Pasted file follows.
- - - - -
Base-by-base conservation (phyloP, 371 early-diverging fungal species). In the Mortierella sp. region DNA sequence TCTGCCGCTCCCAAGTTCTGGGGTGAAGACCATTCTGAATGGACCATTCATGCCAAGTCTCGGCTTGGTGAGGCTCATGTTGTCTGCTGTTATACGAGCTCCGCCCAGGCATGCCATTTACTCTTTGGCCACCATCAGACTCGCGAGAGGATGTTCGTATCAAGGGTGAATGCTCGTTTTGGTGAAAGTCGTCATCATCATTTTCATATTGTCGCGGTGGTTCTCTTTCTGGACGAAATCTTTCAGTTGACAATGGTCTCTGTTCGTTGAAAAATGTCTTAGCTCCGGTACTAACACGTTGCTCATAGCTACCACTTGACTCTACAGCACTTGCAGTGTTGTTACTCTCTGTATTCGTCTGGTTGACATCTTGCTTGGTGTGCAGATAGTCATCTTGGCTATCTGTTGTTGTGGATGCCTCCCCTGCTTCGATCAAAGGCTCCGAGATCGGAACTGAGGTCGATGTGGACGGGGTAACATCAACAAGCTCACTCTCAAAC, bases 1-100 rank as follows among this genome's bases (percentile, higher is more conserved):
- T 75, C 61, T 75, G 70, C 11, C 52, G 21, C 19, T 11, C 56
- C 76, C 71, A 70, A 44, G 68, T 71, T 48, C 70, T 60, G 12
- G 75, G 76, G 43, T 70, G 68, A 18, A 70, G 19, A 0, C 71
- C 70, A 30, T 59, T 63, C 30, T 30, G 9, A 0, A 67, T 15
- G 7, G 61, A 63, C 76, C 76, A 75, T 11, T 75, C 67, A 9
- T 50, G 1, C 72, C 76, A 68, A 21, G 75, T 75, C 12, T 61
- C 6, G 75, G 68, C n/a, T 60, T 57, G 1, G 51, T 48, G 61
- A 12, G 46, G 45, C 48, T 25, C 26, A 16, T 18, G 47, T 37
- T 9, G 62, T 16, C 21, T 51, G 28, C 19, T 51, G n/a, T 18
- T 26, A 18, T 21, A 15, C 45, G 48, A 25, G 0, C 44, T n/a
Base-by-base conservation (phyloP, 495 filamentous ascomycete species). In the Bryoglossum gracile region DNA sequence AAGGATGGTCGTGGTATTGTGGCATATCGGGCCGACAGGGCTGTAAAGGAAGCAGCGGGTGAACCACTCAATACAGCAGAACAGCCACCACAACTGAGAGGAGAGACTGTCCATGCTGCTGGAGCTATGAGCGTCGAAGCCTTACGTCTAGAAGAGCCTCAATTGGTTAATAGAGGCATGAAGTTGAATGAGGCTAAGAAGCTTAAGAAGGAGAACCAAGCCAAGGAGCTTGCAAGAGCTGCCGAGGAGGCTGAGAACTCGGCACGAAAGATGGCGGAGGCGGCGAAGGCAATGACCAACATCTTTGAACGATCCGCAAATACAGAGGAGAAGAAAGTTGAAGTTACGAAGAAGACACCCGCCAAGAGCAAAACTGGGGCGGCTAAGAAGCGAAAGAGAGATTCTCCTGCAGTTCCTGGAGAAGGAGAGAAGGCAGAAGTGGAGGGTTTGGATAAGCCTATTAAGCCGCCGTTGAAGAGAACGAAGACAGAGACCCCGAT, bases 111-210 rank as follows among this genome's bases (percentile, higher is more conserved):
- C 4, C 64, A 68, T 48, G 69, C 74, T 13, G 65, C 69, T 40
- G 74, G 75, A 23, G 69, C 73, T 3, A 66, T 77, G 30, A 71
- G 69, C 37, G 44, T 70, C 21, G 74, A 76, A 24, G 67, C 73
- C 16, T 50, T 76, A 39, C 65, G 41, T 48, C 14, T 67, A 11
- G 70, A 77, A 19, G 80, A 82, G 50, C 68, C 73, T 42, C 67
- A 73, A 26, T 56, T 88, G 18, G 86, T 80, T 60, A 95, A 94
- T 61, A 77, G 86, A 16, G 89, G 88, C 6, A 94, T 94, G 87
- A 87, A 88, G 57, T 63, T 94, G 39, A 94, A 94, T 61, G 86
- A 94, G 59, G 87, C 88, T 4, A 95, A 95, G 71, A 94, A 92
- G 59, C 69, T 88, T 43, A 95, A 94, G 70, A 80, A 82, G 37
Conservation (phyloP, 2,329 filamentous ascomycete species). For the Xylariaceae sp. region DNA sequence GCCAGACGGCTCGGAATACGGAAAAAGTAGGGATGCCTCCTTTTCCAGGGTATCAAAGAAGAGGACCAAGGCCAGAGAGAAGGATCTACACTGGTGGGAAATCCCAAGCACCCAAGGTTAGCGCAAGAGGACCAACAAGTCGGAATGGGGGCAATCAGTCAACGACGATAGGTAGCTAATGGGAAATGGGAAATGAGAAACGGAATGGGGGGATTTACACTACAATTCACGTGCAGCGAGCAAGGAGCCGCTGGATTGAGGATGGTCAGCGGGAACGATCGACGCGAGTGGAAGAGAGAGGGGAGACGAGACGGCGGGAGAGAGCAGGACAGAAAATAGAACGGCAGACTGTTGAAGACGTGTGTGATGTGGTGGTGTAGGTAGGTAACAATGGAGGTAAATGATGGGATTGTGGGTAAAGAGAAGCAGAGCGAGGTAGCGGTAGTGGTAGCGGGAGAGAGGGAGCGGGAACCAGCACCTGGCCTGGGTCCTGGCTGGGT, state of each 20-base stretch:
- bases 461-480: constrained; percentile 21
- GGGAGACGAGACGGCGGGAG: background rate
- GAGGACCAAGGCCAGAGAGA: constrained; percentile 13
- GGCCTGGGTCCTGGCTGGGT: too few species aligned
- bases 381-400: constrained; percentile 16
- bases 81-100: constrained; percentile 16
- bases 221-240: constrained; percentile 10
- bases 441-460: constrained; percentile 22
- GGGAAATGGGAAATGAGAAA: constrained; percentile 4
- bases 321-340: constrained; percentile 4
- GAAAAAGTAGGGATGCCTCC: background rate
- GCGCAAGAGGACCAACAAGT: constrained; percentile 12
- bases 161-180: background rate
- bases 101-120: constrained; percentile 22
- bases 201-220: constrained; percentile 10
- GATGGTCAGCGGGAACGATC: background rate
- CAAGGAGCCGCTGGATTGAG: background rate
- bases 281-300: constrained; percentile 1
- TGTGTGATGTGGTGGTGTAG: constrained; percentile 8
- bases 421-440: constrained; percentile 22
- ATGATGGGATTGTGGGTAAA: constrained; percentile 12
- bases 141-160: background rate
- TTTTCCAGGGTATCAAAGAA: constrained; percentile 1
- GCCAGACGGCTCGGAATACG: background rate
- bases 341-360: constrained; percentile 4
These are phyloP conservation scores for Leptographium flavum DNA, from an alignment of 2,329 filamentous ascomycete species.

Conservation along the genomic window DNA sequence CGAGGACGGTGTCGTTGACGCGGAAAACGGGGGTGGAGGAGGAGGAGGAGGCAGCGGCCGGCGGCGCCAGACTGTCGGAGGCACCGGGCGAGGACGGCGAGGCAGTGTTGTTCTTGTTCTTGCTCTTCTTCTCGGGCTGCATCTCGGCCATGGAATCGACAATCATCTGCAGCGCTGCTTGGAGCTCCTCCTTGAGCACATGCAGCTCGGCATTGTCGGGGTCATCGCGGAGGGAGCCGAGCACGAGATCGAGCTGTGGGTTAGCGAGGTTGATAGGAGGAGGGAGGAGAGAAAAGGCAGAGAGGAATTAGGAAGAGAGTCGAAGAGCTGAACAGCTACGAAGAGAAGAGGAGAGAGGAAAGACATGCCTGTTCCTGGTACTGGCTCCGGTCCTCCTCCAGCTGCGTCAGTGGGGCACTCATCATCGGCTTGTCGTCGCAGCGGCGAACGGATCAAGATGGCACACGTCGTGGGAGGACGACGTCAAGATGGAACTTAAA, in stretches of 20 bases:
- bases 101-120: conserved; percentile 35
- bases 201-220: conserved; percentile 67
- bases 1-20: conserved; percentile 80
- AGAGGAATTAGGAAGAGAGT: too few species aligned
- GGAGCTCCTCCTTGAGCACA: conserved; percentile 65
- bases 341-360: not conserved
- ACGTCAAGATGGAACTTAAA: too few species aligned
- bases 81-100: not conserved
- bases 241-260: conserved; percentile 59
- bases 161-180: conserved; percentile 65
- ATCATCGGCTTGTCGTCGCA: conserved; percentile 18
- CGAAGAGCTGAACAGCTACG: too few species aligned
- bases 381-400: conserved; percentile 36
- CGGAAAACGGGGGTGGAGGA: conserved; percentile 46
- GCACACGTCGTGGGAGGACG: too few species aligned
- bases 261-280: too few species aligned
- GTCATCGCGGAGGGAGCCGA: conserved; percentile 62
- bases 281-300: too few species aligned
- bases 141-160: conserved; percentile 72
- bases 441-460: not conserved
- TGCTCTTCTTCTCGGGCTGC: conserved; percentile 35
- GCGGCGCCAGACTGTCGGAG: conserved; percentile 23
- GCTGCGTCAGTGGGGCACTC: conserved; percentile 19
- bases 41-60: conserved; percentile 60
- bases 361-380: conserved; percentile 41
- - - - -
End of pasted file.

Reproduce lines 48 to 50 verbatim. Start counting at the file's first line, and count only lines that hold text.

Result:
- bases 341-360: constrained; percentile 4
These are phyloP conservation scores for Leptographium flavum DNA, from an alignment of 2,329 filamentous ascomycete species.

Conservation along the genomic window DNA sequence CGAGGACGGTGTCGTTGACGCGGAAAACGGGGGTGGAGGAGGAGGAGGAGGCAGCGGCCGGCGGCGCCAGACTGTCGGAGGCACCGGGCGAGGACGGCGAGGCAGTGTTGTTCTTGTTCTTGCTCTTCTTCTCGGGCTGCATCTCGGCCATGGAATCGACAATCATCTGCAGCGCTGCTTGGAGCTCCTCCTTGAGCACATGCAGCTCGGCATTGTCGGGGTCATCGCGGAGGGAGCCGAGCACGAGATCGAGCTGTGGGTTAGCGAGGTTGATAGGAGGAGGGAGGAGAGAAAAGGCAGAGAGGAATTAGGAAGAGAGTCGAAGAGCTGAACAGCTACGAAGAGAAGAGGAGAGAGGAAAGACATGCCTGTTCCTGGTACTGGCTCCGGTCCTCCTCCAGCTGCGTCAGTGGGGCACTCATCATCGGCTTGTCGTCGCAGCGGCGAACGGATCAAGATGGCACACGTCGTGGGAGGACGACGTCAAGATGGAACTTAAA, in stretches of 20 bases: